EU product safety rules are based on prevention rather than prohibition
FOR YEARS, ONE of the basic elements of a pencil case was also one of the most dangerous: the eraser.
“There were different problems created by different toys used by children,” says Alexander Schuster, assistant professor of law at Trinity College Dublin, “including those erasers you use for your pencil at school that looked like sweets that some young children were tempted to eat and choked to death as a result.
Schuster, specialist in European law and product liability, continues: “It was a huge trans-European problem. Europe more or less nipped this in the bud by introducing toy safety regulations and dealing with products that were killing children.
In countries like the US, where manufacturers’ obligations are less uniform than in the EU, hazardous products cause hundreds of thousands of injuries and deaths every year. In 2020, an estimated 198,000 toy-related injuries were treated in the United States, including nine deaths involving children under the age of 12.
Globally, product manufacturing industries generally self-regulate, picking and choosing which industry regulations to follow and which to freely interpret. The chairman of the United States Consumer Product Safety Commission recently said that American consumers “often think that because it’s on the shelves, it’s been pre-approved by the government, which doesn’t is not the case”.
While EU intervention in the industries of its member states has added unpopular bureaucracy and bureaucracy in the past, such as in the fisheries sector, the pan-European standardization of product safety standards mandated by the EU has undoubtedly been a huge success.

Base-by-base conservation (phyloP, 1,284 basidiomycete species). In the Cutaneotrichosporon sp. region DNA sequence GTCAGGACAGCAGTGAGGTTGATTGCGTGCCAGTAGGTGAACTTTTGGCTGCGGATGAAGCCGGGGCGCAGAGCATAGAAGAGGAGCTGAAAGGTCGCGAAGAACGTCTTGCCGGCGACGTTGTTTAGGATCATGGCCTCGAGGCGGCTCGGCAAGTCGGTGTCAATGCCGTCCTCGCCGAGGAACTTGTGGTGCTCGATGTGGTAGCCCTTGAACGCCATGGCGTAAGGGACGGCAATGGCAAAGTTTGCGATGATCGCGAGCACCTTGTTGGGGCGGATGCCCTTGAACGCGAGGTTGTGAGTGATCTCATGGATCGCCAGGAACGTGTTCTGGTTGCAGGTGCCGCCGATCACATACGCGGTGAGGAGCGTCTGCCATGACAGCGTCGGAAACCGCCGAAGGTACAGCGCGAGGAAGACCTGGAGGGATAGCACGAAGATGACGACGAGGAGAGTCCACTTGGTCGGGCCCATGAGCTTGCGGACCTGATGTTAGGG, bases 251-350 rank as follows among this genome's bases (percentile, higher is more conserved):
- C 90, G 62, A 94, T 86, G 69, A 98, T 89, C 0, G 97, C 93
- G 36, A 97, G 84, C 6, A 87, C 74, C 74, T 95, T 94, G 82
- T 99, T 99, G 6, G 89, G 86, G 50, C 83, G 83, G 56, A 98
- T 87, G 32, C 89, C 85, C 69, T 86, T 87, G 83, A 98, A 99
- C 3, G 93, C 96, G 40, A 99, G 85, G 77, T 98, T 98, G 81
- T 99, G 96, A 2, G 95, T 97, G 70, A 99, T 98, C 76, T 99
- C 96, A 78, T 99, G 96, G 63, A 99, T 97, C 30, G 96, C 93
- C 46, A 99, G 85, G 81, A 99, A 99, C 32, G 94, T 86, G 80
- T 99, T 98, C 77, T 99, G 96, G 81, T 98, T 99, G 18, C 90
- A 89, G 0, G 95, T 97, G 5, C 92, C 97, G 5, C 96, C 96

“Globally, the EU zone would, in general, be known for the highest safety standards and the highest level of consumer protection in terms of global trade zones,” said David Conlan Smyth, President of the European Bar Association of Ireland, a specialist bar association for Irish lawyers who practice in the area of EU law.
The aim of the European Union has always been to ensure the highest possible protection of consumer rights through the adoption of various directives and legislation at EU level.
In Ireland we have become accustomed to this, but the fact that products sold in Ireland must be safe to use is not something that is taken for granted in a global context. If the products are unsafe, they may be banned from sale in the Irish market under the European Communities (General Product Safety) Regulations 2004.